irascible is misspelled irrascible (60)

it’s is sometimes misspelled its (25, 71, 89, 91, 98, 104)

laziness is misspelled lazyness (28)

leveled is misspelled levelled (45)

MacDonald’s is misspelled Mac Donalds (72)

occasions is misspelled occassions (26)

occurred is sometimes misspelled occured (38)

occurrence is sometimes misspelled occurance (30)

occurrences is sometimes misspelled occurances (31, 41)

over intelligent is run together, overintelligent (93)

pamphleteer is misspelled pamphletier (105)

permissible is misspelled permissable (30)

plagiarism is misspelled plagerism (27)

recurrence is sometimes misspelled recurrance (16)

referent is sometimes misspelled refferrent (106)

Samadhi is misspelled samedhi (97)

senseless is misspelled sensless (19)

some closure is run together, someclosure (97)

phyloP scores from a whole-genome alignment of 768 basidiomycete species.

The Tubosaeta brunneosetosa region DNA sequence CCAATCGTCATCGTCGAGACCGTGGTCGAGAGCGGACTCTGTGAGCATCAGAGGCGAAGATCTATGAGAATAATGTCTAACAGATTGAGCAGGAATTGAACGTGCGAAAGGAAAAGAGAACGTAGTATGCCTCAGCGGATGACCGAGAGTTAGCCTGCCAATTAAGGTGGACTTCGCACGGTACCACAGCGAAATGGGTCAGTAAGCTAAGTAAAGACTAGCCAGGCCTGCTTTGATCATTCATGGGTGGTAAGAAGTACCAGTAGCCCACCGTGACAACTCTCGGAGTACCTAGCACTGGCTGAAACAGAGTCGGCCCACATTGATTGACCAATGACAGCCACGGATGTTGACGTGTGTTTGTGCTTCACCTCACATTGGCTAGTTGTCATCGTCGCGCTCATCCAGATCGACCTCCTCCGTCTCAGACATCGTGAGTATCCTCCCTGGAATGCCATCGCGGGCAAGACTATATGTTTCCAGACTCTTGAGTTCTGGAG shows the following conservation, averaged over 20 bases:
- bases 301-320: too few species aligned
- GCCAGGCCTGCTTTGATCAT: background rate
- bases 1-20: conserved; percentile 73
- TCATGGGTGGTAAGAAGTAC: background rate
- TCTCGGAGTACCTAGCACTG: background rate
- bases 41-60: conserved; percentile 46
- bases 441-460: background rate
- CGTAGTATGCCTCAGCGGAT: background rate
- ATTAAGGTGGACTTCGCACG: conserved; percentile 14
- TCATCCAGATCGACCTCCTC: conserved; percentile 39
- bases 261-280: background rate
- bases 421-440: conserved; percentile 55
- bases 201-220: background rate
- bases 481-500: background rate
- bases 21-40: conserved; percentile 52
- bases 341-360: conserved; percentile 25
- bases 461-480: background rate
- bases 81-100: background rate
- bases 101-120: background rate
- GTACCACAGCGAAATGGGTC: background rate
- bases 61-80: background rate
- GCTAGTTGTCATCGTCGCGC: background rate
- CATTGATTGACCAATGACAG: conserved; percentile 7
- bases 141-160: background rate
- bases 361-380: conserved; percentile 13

some space is run together, somespace (96)

strawberry is misspelled strawbery (104)

sumac is misspelled sumach (84)

symmetry is misspelled symetry (22)

there’s is sometimes misspelled theres (23)

till is sometimes misspelled til (104)

toxicity is misspelled toxisity (45)

transference is sometimes misspelled transferrence (96)

unaccountable is sometimes misspelled unacountable (48)

unaccustomed is misspelled unacustomed (25)

upside is sometimes separated, up side (23)

vaccines is misspelled vacines (104)

welcome is misspelled welcolm (69)

withheld is misspelled witheld (43)

won’t is sometimes misspelled wont (47)

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Appendix 2: Neologisms

The following words seem to have been deliberately coined by Hannah Weiner for use in the notebook. They are listed here alphabetically, followed by page number.

allsmy (94)

disreferential (16)

inbetween (12, 18, 41, 75, 93)

intromobile (97)

nonbalance (93)

overintelligent (93)

rememorable (100)

someclosure (97)

somespace (96)

superadjacency (81, 82)

unbefore (95)

unbought (97)

unconsolably (22)

undecidable (108)

undoubles (88)

unlax (94)